How to add privacy friendly analytics to your Django website

  1. How to architect a django website for the real world?
  2. Monitoring your django site: how to and first steps
  3. How to add privacy friendly analytics to your Django website

What are web analytics?

Why do we need cookieless analytics in a django site? We now have a website running, and we want to measure its success. Today I’ll show you how I added web analytics to promozilla, my django side project, while respecting my users privacy.

Web analytics provide a way to understand how our website is being used, and who are the users. It collects metrics like referrers (where the users clicked to visit the site), search engine keywords, landing pages, countries of origin, preferred languages or device information like operating system, type of device or screen size.

The good thing is that it provides analytics on top of the metrics, so we can understand the general trends and our users preferences to make decisions. For example, if the bounce rate is much higher in mobile rather than desktop, maybe our website is not mobile friendly. Or maybe if our second biggest country is France, localizing to french might be a good idea.

The biggest contender in this space is without doubt Google Analytics, but it come with an hefty downside: our privacy. Since it stores cookies in our end-user’s computers, it is able to track them across sessions, but it also stores information that I think is not really needed for our case.


This is the third post in a series about my side project, promozilla. Promozilla is a Nintendo Switch promotion tracker built using Django. In the previous post, I showed how to add monitoring to our django website. Today I will focus on the bottom left corner of its architecture: privacy-friendly cookieless analytics.

Promozilla is a django site with cookieless analytics

Cookieless analytics

Come cookieless analytics. Cookieless analytics are perfect for a django website, because they provide analytics to track the site popularity without infringing on your users privacy and are easy to set up. Why? It only takes a single line of code and you do not even have to add those cookie consent banners!

Demo of data centurion analytics features
Source: Data Centurion

Data centurion?

There are many solutions in this space, like Matomo or Fanthom Analytics but I decided to settle for Data Centurion because it provides a nice free plan for our side project.The free plan comes with unlimited websites but only 1000 page views per month. The paid plans start at 2.99 euros per month, well under Matomo’s 29€ and Fanthom Analytics 14€ plans. This allows your site to grow without having to pay a big subscription upfront. Plus it’s a new contender in this space, and who doesn’t like a underdog?

How to add cookieless analytics to our django website?

1)Create account

You can create a free account in Data Centurion’s web page:

2) Add website

Click on: and fill in the required information. I prefer to set the ignored ip addresses later. Don’t forget to click on the “Notifications” checkmark if you want to receive to tasty statistics. Lastly, hang on to the script at the end of the page- it will be useful later.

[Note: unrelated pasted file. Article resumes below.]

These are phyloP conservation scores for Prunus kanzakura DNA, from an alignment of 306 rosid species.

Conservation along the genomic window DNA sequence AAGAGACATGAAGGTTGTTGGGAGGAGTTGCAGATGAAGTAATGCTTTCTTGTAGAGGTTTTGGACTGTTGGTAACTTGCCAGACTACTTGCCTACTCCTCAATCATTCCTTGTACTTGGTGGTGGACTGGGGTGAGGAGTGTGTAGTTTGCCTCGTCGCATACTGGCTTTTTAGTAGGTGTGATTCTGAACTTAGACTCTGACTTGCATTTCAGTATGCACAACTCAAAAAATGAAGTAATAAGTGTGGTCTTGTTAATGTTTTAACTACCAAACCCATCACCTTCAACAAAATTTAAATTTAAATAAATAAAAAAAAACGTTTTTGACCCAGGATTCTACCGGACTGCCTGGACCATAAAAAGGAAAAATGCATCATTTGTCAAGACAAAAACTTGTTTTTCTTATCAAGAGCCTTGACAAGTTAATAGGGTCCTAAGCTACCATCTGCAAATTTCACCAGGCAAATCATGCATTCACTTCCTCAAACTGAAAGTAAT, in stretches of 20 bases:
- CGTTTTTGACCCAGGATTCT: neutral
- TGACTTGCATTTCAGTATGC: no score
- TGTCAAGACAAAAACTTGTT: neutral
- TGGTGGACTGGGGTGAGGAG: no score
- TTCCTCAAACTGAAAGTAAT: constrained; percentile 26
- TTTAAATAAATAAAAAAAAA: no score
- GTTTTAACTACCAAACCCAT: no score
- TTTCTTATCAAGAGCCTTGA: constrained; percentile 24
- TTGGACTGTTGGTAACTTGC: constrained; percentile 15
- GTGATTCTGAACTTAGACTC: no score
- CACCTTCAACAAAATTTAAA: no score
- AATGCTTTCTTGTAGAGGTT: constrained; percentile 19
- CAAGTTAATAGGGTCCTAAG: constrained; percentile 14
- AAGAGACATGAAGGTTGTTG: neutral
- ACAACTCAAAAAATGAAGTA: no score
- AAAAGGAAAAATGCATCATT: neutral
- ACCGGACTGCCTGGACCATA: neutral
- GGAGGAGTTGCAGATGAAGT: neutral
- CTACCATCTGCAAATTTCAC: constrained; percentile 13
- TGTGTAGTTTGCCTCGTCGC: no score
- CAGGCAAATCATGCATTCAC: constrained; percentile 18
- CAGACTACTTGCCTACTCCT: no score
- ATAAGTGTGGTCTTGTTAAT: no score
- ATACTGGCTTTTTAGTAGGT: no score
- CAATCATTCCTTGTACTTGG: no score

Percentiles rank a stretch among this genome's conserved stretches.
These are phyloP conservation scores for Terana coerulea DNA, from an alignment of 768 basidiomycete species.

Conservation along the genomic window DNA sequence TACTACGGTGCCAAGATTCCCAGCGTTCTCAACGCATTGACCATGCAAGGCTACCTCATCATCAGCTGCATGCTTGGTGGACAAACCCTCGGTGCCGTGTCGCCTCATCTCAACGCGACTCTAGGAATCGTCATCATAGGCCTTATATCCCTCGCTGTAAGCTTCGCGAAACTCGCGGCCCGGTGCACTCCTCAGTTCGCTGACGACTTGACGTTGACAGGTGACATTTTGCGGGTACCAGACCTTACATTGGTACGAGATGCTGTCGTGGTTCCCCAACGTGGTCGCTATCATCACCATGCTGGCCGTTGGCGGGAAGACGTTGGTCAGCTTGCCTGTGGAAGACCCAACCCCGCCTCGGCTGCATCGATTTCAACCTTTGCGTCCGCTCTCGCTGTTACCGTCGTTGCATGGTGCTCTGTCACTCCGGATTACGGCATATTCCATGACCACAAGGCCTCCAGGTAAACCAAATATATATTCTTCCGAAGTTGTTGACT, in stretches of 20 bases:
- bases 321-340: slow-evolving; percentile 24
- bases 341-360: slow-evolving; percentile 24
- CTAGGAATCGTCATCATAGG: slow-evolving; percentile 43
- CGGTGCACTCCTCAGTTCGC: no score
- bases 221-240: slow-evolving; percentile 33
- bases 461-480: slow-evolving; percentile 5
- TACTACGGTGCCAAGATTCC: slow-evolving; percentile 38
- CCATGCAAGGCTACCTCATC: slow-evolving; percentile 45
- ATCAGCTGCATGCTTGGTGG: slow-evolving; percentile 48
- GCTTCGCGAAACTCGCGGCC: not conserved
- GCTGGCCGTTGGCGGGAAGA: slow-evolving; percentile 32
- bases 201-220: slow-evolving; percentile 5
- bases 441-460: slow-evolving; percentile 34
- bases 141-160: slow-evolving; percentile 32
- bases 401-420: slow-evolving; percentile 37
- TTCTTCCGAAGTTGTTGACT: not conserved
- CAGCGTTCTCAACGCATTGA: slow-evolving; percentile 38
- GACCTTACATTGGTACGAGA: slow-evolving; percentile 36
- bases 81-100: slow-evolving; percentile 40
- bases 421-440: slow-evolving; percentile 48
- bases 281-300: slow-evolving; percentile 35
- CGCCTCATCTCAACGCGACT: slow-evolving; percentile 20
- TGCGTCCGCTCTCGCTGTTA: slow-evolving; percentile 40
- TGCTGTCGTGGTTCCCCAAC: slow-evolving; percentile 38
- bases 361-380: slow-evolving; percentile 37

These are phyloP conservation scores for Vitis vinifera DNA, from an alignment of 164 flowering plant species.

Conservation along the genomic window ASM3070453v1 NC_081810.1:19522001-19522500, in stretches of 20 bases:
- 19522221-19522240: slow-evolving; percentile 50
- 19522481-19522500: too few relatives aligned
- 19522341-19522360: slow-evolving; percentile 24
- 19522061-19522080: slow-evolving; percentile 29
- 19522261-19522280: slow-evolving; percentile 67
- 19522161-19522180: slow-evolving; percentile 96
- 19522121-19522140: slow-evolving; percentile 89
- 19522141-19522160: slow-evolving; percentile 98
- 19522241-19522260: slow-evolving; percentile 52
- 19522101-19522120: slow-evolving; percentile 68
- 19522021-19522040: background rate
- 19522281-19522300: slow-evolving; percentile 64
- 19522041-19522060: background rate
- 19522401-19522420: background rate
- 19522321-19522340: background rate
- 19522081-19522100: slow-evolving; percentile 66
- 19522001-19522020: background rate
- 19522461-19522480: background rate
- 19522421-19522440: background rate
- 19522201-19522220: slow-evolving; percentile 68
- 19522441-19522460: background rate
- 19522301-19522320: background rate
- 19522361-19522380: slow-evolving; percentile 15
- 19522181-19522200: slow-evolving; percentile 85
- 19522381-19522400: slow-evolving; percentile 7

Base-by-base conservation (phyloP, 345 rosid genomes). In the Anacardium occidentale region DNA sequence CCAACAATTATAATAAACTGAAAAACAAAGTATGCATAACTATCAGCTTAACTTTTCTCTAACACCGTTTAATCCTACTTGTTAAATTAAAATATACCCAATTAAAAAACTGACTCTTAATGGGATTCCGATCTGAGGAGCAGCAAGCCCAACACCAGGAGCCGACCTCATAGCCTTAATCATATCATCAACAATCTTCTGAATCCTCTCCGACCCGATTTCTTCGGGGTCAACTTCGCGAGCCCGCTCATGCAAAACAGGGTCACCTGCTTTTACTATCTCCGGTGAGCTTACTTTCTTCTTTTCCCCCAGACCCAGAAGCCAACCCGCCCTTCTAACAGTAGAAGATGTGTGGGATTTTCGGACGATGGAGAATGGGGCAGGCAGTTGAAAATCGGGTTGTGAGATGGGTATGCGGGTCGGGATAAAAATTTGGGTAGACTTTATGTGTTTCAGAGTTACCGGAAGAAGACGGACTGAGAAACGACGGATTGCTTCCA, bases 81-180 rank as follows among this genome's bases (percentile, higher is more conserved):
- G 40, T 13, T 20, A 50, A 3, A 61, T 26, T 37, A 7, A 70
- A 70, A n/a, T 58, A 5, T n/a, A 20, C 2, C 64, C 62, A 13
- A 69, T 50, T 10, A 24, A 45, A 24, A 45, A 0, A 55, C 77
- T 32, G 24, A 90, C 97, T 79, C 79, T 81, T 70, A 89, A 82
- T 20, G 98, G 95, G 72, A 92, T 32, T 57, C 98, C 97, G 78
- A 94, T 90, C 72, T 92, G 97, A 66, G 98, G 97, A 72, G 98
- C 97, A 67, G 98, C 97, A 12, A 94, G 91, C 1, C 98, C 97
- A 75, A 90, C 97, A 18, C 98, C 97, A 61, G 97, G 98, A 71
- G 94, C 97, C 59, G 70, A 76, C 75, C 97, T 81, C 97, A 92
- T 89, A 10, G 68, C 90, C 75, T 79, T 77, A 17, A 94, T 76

Data centurion new website page

3) Adding cookieless analytics to our django website – base template

We need to connect our website to our Data centurion account and we do that by putting that last snippet in a django html template. The script has some javascript that runs every time a page is loaded, it then sends the anonymized data back to the server. It is important to put this script in some place that is loaded in every page, to ensure our django website analytics are calculated everywhere. For example, promozilla has a base template every page inherits to have access to the static files and general page structure, like navbar, footer and content. I placed the snippet in the <header> element.

Django html template with data centurion tracking snippet

4) Ignore Ip addresses

One last thing: we do not want to skew our analytics and artificially inflate our stats – unless your self-esteem requires that. If you are not like that, you can simply add your ip address to a blacklist and so your activity will not count towards your site usage. Super easy:

  1. Just google “what is my ip address” and copy it
  2. Go to your website settings page in Data centurion
  3. Copy you address to the “blocked ips” text field and you are good to go!

Event tracking

Data centurion also has event tracking as feature, but unfortunately it is well hidden – there is no documentation about it. You can track specific actions of your site, like new accounts, sales, etc, and then you can do analytics on top of it. You can see more information about it in this medium post.


Web analytics are important tools to track our django website usage and measure its success. Cookieless analytics provide a way to achieve that without infringing our users privacy. Lastly, they are very easy to add to our site and some providers, like Data centurion, provide free plans, so there’s really no excuse to not add them.

  1. How to architect a django website for the real world?
  2. Monitoring your django site: how to and first steps
  3. How to add privacy friendly analytics to your Django website

You might like

Leave a Reply